Hopkins In Egypt Today

Work in the Second Court   Work in the Second Court
Work in the Second Court

Our work in the Second Court is resuming today following the Eid feast. Franck Burgos, the stone mason, has arrived back from France , and his crew is setting up to move the large deteriorated sandstone blocks from the front perimeter of the platform. They have designed and built a winch system that is highly effective and can be easily moved. As they work from west to east, decorated and inscribed blocks that were reused in this foundation extension will be treated in situ, removed to a podium and then properly conserved. In the photo the upper part of a four sided block is visible and will be freed perhaps within another week or so.

Block with Lower Part of a Face   Working on the Stone Blocks

Working on the Stone Blocks

Kent Severson, an archaeological and stone conservator here to work on our grant project, is starting to examine the blocks that have been exposed and will be moved soon. The beautiful lower face from a Hathor pillar promises a large segment of visage when it's moved - we can see the eyes in the narrow space between the block and the one next to it. That second decorated pillar piece and the one next to it are in very precarious conodition, and Kent is beginning consolidation work. To be safe he asks to have the visible inscriptions copied in case the stone is lost during movement. Betsy made a brief hand copy.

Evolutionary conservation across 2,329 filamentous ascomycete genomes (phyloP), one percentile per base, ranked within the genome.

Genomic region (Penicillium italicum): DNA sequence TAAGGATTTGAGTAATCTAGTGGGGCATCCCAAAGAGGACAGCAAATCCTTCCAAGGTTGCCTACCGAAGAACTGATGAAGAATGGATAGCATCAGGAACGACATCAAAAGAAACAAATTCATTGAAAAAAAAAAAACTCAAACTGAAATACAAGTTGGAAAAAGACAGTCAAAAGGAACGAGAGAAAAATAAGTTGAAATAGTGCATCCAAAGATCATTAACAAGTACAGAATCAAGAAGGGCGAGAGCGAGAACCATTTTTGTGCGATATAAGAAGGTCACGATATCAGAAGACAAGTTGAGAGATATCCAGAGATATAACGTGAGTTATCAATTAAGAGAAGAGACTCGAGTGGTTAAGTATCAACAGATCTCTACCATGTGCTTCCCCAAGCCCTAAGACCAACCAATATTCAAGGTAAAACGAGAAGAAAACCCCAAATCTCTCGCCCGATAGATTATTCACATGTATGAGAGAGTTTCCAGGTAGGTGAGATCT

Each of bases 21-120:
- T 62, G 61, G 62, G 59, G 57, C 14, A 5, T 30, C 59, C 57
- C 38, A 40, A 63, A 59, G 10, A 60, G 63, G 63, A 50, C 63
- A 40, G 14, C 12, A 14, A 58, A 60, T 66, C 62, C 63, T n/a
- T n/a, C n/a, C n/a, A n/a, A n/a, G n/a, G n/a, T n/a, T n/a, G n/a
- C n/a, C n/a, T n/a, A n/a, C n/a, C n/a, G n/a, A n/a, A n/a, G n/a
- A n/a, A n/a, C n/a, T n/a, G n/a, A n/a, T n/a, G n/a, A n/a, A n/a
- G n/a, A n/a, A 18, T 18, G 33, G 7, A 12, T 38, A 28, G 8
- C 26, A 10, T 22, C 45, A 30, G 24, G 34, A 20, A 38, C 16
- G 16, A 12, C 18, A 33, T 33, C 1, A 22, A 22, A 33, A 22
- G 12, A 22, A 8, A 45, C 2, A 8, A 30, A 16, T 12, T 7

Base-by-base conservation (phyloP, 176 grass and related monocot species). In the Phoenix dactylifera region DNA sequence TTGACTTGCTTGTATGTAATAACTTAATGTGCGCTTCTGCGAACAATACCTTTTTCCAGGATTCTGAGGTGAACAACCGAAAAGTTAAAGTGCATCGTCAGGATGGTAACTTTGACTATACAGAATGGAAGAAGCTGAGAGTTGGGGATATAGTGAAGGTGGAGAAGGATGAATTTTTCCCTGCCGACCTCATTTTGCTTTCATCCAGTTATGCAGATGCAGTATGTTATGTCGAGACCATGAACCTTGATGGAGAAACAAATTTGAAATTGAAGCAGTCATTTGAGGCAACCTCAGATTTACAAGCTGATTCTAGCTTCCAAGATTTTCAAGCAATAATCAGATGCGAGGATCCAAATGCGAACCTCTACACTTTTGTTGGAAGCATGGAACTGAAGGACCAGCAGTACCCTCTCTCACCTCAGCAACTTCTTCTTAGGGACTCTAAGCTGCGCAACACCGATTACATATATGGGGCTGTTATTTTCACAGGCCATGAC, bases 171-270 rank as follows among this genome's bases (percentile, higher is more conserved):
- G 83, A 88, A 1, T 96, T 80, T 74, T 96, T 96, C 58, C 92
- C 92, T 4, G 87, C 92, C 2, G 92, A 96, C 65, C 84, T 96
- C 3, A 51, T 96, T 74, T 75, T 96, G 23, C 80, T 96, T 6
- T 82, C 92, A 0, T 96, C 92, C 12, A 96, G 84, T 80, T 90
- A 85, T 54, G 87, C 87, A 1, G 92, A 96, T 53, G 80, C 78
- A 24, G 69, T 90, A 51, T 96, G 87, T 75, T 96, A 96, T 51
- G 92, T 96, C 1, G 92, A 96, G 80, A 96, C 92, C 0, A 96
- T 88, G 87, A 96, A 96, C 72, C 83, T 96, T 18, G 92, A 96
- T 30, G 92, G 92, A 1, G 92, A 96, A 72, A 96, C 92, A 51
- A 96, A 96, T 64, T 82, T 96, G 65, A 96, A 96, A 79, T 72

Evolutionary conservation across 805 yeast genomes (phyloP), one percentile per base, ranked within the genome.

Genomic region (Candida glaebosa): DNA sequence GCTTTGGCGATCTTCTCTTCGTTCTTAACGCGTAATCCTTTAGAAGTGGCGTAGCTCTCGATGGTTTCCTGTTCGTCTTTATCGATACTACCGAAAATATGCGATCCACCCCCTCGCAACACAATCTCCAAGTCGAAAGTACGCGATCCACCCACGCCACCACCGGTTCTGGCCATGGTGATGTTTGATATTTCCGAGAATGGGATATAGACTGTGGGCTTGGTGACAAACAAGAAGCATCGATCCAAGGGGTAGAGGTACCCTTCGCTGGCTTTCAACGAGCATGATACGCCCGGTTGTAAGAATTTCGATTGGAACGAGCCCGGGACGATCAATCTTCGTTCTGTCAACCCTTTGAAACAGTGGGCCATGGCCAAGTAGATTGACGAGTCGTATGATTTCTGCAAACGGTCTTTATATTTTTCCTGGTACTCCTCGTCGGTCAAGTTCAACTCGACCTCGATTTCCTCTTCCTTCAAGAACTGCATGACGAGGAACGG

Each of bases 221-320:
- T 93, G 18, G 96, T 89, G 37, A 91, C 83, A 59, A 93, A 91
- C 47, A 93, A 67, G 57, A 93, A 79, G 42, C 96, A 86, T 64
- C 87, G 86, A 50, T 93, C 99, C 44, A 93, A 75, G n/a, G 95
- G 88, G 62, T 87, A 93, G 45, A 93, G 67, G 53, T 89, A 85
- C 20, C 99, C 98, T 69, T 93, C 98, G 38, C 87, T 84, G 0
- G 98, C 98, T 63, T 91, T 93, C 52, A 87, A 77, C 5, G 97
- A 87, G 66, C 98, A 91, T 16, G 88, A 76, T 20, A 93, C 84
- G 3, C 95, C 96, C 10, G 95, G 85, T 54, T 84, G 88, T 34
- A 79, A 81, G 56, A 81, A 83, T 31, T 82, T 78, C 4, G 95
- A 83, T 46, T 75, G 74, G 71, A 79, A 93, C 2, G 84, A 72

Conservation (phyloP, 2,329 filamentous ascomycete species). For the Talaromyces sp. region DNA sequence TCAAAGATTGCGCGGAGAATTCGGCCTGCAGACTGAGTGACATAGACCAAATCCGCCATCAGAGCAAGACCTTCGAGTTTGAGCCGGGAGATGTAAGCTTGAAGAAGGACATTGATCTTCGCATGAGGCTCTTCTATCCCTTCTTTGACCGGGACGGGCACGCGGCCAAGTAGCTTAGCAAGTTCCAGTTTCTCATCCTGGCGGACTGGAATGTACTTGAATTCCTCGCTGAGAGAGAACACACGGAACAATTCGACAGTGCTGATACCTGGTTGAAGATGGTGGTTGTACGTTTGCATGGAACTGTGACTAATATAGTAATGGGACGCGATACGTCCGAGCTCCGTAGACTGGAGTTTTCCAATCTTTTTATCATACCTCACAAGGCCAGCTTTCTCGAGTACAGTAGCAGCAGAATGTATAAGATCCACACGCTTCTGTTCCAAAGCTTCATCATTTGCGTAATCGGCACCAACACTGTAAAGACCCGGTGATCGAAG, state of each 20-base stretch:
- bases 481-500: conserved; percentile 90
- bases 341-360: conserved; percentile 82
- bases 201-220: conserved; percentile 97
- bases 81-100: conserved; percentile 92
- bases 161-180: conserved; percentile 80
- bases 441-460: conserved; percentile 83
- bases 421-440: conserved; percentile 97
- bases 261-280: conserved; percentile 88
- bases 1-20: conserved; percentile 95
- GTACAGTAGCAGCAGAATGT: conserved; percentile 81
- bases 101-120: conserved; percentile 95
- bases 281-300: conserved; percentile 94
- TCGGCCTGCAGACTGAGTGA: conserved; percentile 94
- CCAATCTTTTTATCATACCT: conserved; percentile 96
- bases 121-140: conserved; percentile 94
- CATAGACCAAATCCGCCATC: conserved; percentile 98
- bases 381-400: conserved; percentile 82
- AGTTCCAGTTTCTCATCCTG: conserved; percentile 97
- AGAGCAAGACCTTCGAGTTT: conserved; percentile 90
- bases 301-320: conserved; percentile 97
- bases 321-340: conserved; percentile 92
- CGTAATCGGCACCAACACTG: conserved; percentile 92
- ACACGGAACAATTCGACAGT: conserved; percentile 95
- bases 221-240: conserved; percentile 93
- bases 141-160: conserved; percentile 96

Work at Sarah's Square   Sarah Taking Notes

Brick with Stamp

In Sarah's square today the lower half of a baked brick emerged. It is stamped with part of the name of the High Priest of Amun Menkheperre. This man was a veritable theocratic ruler in the 21 st Dynasty, ca. 11 th century B.C. Our portion of the brick preserves the "kheper" part of the High Priest's name as well as the name of "Amun' that would have followed the priestly title.

Click here for more pictures from today.

Next Day

Previous Day

Return to Hopkins in Egypt Today 2006 Home Page

© The Johns Hopkins University 2006
For additional information contact: macie.hall@jhu.edu